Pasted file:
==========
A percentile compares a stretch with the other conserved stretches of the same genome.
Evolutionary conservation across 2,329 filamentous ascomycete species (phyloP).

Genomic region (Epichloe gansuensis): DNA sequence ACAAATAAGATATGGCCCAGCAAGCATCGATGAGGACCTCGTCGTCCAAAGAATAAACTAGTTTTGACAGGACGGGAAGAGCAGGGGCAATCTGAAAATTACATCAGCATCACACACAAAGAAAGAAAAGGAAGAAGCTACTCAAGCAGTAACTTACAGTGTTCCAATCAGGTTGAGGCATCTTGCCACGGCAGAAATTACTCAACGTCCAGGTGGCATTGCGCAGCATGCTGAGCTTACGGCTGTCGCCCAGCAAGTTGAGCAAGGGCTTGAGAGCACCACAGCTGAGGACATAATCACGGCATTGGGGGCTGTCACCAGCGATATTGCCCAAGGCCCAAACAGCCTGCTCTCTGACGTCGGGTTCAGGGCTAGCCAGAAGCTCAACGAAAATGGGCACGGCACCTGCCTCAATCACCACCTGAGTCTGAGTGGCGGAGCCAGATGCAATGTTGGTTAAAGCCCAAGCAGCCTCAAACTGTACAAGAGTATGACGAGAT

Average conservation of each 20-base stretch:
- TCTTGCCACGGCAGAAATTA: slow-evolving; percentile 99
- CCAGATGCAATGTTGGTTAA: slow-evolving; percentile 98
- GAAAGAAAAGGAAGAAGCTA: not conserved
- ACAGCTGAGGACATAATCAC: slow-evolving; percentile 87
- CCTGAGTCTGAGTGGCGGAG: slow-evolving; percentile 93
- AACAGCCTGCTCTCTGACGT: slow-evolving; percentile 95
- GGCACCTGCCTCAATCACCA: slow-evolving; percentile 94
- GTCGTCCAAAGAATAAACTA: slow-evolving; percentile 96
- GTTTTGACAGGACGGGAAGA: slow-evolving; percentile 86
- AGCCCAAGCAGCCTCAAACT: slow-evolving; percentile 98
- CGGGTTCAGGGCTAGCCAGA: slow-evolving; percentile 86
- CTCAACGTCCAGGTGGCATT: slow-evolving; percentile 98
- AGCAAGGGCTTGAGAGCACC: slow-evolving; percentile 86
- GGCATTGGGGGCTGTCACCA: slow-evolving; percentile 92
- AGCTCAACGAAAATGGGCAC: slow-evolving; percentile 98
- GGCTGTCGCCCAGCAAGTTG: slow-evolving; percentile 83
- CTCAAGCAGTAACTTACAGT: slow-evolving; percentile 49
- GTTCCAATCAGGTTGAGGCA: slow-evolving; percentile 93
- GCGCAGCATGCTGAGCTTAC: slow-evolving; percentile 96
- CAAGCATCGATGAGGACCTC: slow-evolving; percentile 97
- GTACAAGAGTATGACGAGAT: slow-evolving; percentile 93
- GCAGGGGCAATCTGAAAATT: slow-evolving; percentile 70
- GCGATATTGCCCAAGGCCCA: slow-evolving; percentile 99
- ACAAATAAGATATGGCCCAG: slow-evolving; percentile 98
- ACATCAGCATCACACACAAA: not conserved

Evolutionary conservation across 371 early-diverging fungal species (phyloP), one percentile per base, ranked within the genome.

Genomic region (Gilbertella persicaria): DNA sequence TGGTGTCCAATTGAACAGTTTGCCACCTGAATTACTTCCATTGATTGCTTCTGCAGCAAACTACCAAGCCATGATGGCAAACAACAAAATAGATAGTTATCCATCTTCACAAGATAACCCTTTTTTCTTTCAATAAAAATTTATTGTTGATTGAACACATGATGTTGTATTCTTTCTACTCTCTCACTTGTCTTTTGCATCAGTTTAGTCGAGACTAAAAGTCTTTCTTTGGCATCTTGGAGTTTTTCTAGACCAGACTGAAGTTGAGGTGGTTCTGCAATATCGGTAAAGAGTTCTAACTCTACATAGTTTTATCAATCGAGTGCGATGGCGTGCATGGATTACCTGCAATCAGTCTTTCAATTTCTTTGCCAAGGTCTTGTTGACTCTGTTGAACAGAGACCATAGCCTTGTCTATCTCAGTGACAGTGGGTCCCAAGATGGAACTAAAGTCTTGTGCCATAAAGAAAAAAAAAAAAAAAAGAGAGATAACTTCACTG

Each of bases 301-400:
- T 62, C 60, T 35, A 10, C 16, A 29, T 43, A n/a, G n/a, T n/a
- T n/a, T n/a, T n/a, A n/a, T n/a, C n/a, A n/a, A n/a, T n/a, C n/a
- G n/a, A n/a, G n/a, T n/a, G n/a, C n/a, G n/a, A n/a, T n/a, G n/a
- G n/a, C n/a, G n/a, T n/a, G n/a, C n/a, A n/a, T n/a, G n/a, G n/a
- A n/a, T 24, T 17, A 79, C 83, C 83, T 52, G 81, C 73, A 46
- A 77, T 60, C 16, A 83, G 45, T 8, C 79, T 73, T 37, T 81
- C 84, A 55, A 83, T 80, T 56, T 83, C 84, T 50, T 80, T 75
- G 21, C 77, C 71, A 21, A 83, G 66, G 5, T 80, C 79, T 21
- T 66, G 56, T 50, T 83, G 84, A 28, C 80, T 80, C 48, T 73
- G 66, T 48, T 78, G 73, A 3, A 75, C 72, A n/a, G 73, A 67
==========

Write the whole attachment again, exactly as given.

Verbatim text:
A percentile compares a stretch with the other conserved stretches of the same genome.
Evolutionary conservation across 2,329 filamentous ascomycete species (phyloP).

Genomic region (Epichloe gansuensis): DNA sequence ACAAATAAGATATGGCCCAGCAAGCATCGATGAGGACCTCGTCGTCCAAAGAATAAACTAGTTTTGACAGGACGGGAAGAGCAGGGGCAATCTGAAAATTACATCAGCATCACACACAAAGAAAGAAAAGGAAGAAGCTACTCAAGCAGTAACTTACAGTGTTCCAATCAGGTTGAGGCATCTTGCCACGGCAGAAATTACTCAACGTCCAGGTGGCATTGCGCAGCATGCTGAGCTTACGGCTGTCGCCCAGCAAGTTGAGCAAGGGCTTGAGAGCACCACAGCTGAGGACATAATCACGGCATTGGGGGCTGTCACCAGCGATATTGCCCAAGGCCCAAACAGCCTGCTCTCTGACGTCGGGTTCAGGGCTAGCCAGAAGCTCAACGAAAATGGGCACGGCACCTGCCTCAATCACCACCTGAGTCTGAGTGGCGGAGCCAGATGCAATGTTGGTTAAAGCCCAAGCAGCCTCAAACTGTACAAGAGTATGACGAGAT

Average conservation of each 20-base stretch:
- TCTTGCCACGGCAGAAATTA: slow-evolving; percentile 99
- CCAGATGCAATGTTGGTTAA: slow-evolving; percentile 98
- GAAAGAAAAGGAAGAAGCTA: not conserved
- ACAGCTGAGGACATAATCAC: slow-evolving; percentile 87
- CCTGAGTCTGAGTGGCGGAG: slow-evolving; percentile 93
- AACAGCCTGCTCTCTGACGT: slow-evolving; percentile 95
- GGCACCTGCCTCAATCACCA: slow-evolving; percentile 94
- GTCGTCCAAAGAATAAACTA: slow-evolving; percentile 96
- GTTTTGACAGGACGGGAAGA: slow-evolving; percentile 86
- AGCCCAAGCAGCCTCAAACT: slow-evolving; percentile 98
- CGGGTTCAGGGCTAGCCAGA: slow-evolving; percentile 86
- CTCAACGTCCAGGTGGCATT: slow-evolving; percentile 98
- AGCAAGGGCTTGAGAGCACC: slow-evolving; percentile 86
- GGCATTGGGGGCTGTCACCA: slow-evolving; percentile 92
- AGCTCAACGAAAATGGGCAC: slow-evolving; percentile 98
- GGCTGTCGCCCAGCAAGTTG: slow-evolving; percentile 83
- CTCAAGCAGTAACTTACAGT: slow-evolving; percentile 49
- GTTCCAATCAGGTTGAGGCA: slow-evolving; percentile 93
- GCGCAGCATGCTGAGCTTAC: slow-evolving; percentile 96
- CAAGCATCGATGAGGACCTC: slow-evolving; percentile 97
- GTACAAGAGTATGACGAGAT: slow-evolving; percentile 93
- GCAGGGGCAATCTGAAAATT: slow-evolving; percentile 70
- GCGATATTGCCCAAGGCCCA: slow-evolving; percentile 99
- ACAAATAAGATATGGCCCAG: slow-evolving; percentile 98
- ACATCAGCATCACACACAAA: not conserved

Evolutionary conservation across 371 early-diverging fungal species (phyloP), one percentile per base, ranked within the genome.

Genomic region (Gilbertella persicaria): DNA sequence TGGTGTCCAATTGAACAGTTTGCCACCTGAATTACTTCCATTGATTGCTTCTGCAGCAAACTACCAAGCCATGATGGCAAACAACAAAATAGATAGTTATCCATCTTCACAAGATAACCCTTTTTTCTTTCAATAAAAATTTATTGTTGATTGAACACATGATGTTGTATTCTTTCTACTCTCTCACTTGTCTTTTGCATCAGTTTAGTCGAGACTAAAAGTCTTTCTTTGGCATCTTGGAGTTTTTCTAGACCAGACTGAAGTTGAGGTGGTTCTGCAATATCGGTAAAGAGTTCTAACTCTACATAGTTTTATCAATCGAGTGCGATGGCGTGCATGGATTACCTGCAATCAGTCTTTCAATTTCTTTGCCAAGGTCTTGTTGACTCTGTTGAACAGAGACCATAGCCTTGTCTATCTCAGTGACAGTGGGTCCCAAGATGGAACTAAAGTCTTGTGCCATAAAGAAAAAAAAAAAAAAAAGAGAGATAACTTCACTG

Each of bases 301-400:
- T 62, C 60, T 35, A 10, C 16, A 29, T 43, A n/a, G n/a, T n/a
- T n/a, T n/a, T n/a, A n/a, T n/a, C n/a, A n/a, A n/a, T n/a, C n/a
- G n/a, A n/a, G n/a, T n/a, G n/a, C n/a, G n/a, A n/a, T n/a, G n/a
- G n/a, C n/a, G n/a, T n/a, G n/a, C n/a, A n/a, T n/a, G n/a, G n/a
- A n/a, T 24, T 17, A 79, C 83, C 83, T 52, G 81, C 73, A 46
- A 77, T 60, C 16, A 83, G 45, T 8, C 79, T 73, T 37, T 81
- C 84, A 55, A 83, T 80, T 56, T 83, C 84, T 50, T 80, T 75
- G 21, C 77, C 71, A 21, A 83, G 66, G 5, T 80, C 79, T 21
- T 66, G 56, T 50, T 83, G 84, A 28, C 80, T 80, C 48, T 73
- G 66, T 48, T 78, G 73, A 3, A 75, C 72, A n/a, G 73, A 67